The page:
Anything and everything can become fodder for my stories or characters. For example, a few years ago we had to dig a grave size hole next to our house to locate our buried well-head. Thankfully, we didn’t find a body, but my heroine in Digging Up Secrets did. Oh, and beware crossing a mystery writer if you don’t want to be cast as a villain. Just saying.

What is your writing routine? Any quirky habits or must-have snacks?
You’d think with my children all married now that having a routine would be easier. But they’ve blessed me with 11-plus grandchildren, from 0 to 11, who love to keep my life interesting. So, my modus operandi is: be flexible. The bonus is that little ones are very inspiring, so I always keep a notebook and pen handy to jot down little gems.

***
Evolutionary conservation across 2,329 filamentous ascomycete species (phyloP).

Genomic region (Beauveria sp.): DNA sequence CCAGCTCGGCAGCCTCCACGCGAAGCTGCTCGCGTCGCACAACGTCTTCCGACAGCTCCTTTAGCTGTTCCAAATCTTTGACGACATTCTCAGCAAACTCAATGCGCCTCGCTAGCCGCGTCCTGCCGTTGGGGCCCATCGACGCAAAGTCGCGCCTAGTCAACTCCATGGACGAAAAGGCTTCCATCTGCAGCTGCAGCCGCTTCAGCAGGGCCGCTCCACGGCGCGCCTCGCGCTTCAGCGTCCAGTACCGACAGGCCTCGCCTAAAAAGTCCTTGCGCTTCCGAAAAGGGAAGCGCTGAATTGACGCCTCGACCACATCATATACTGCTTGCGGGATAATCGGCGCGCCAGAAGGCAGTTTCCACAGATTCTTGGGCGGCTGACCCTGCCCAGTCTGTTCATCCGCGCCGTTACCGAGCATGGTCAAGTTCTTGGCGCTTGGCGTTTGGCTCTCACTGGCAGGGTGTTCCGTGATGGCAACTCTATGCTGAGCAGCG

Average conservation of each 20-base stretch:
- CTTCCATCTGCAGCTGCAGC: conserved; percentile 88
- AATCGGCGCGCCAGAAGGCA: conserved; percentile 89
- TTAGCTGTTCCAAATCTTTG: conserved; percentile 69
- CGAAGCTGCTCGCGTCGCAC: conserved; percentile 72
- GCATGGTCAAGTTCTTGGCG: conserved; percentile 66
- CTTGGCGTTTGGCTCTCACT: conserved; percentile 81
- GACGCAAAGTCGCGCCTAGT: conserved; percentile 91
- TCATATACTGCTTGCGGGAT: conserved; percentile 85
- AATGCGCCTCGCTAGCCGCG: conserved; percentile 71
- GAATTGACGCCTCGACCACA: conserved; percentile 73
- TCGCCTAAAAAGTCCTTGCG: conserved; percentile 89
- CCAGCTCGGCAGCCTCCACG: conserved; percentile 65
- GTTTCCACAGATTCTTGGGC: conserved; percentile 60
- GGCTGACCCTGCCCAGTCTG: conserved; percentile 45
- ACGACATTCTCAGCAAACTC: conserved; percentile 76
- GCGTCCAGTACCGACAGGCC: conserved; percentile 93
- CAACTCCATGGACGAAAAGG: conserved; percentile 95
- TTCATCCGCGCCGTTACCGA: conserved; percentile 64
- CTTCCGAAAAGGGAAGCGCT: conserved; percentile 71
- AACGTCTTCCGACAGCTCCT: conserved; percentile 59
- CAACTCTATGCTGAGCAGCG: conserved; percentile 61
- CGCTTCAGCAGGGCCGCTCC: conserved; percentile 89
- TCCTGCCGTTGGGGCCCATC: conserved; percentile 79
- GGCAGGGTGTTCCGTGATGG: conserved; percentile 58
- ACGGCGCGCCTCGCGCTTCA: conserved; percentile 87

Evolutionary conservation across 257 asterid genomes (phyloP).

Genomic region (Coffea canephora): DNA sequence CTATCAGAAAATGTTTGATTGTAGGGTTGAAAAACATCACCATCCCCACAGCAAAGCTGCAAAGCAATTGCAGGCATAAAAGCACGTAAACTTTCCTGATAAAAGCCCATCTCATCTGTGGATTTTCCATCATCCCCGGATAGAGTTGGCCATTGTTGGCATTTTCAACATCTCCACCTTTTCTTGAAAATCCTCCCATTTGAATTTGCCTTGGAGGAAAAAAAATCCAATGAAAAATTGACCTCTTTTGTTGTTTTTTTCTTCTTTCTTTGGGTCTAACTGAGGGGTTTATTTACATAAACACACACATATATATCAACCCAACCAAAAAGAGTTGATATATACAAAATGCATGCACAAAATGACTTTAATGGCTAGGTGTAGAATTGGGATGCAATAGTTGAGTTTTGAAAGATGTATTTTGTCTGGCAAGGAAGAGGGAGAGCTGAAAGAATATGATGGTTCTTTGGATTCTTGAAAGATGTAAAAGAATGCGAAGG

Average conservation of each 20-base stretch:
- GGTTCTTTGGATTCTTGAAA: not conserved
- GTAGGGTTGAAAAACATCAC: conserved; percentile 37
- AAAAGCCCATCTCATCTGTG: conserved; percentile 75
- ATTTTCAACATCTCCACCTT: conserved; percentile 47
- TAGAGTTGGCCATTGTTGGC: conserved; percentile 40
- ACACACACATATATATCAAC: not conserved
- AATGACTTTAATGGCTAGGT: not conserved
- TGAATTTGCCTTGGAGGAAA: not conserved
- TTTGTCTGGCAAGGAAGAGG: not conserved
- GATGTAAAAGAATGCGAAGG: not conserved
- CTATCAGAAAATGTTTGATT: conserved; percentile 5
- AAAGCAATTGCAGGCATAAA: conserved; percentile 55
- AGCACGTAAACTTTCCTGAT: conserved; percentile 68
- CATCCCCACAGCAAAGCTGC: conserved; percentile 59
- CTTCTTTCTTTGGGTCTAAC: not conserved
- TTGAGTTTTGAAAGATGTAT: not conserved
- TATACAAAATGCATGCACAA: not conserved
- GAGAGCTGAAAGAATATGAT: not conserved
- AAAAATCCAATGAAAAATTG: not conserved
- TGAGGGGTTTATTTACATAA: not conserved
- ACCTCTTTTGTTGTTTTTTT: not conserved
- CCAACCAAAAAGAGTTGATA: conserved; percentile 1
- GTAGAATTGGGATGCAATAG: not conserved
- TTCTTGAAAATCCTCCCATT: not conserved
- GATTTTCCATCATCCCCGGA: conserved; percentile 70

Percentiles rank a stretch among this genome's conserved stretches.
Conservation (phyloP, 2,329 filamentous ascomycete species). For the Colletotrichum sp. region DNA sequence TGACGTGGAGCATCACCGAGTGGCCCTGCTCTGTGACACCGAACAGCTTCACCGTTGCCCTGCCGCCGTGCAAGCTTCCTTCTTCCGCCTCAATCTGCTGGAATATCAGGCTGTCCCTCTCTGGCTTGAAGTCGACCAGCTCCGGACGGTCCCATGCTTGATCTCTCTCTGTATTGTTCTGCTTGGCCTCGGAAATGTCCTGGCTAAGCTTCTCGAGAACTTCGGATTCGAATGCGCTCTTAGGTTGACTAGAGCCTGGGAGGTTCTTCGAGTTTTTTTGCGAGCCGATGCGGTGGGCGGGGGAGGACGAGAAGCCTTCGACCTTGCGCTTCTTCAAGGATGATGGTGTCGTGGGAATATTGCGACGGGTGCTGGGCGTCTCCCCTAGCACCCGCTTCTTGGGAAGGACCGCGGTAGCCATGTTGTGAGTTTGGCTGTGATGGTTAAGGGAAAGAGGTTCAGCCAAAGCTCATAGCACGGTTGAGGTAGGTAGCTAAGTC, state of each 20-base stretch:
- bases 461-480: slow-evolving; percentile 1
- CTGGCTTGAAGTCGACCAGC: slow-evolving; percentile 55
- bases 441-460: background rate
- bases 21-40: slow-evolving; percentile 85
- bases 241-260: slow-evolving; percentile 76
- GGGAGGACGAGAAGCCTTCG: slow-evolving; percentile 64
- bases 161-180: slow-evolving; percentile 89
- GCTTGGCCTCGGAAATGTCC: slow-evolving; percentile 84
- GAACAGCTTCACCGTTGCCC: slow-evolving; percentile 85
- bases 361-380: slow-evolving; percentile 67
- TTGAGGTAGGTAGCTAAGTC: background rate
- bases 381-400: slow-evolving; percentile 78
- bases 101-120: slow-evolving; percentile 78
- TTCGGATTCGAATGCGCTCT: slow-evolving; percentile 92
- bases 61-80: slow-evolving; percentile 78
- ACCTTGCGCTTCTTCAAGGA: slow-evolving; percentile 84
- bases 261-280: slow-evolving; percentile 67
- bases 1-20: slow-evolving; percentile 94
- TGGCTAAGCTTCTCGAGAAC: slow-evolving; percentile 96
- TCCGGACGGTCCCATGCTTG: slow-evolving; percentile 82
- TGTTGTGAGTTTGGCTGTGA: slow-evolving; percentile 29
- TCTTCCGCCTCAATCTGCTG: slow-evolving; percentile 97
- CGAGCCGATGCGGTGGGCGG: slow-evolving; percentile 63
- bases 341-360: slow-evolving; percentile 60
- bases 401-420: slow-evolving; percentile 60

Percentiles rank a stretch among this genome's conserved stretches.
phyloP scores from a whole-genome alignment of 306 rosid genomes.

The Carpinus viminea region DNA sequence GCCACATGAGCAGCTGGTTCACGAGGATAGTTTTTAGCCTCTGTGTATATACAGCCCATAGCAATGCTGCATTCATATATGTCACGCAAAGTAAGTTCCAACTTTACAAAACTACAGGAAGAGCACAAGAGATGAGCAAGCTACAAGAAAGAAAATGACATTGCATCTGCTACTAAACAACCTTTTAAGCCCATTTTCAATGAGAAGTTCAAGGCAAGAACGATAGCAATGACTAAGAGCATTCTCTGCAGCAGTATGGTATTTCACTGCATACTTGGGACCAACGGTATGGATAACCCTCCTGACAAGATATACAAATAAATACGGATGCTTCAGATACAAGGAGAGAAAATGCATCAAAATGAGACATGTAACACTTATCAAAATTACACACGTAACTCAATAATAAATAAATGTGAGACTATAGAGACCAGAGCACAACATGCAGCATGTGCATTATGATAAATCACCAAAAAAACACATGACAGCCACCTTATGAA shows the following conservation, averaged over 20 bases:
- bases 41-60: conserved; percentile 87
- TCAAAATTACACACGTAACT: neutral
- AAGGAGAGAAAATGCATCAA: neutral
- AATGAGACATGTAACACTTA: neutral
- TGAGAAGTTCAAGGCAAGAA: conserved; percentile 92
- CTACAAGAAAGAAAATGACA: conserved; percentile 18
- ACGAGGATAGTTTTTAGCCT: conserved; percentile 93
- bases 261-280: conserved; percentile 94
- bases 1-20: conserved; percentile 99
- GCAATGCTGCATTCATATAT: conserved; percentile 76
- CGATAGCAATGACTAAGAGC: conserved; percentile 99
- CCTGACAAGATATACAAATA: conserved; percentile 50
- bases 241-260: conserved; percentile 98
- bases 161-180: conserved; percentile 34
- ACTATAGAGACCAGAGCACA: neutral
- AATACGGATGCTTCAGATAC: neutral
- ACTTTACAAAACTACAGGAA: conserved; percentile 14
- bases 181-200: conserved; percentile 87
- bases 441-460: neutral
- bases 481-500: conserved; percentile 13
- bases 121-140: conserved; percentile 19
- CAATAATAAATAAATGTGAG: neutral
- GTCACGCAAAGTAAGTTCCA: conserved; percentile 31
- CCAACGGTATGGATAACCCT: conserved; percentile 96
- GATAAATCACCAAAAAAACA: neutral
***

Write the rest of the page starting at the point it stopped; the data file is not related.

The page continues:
That said, once a book outline is approved, I try to write a fast initial draft by writing a chapter every morning. Of course … with the weather heating up, tending the veggie garden has usurped that time slot in favor of hot afternoons or the evening.

What is the funniest thing that has happened to you as an author?
After my first Writers Police Academy, I shared a cab to the airport with a forensics pathologist and asked him if he’d be able to detect the method of killing someone that I planned to use.

The cabbie’s eyes snapped to the rearview mirror as the pathologist bellowed, “No, that’s an excellent way to get away with murder!” Our speed increased as he went on to advise: “Just be sure to jab the needle in an inconspicuous spot like between the toes.”

It was the fastest ride to the airport I’ve ever had.

You seem to lean toward writing suspense and mysteries. What led you to write in these genres? Any interest in writing other genres?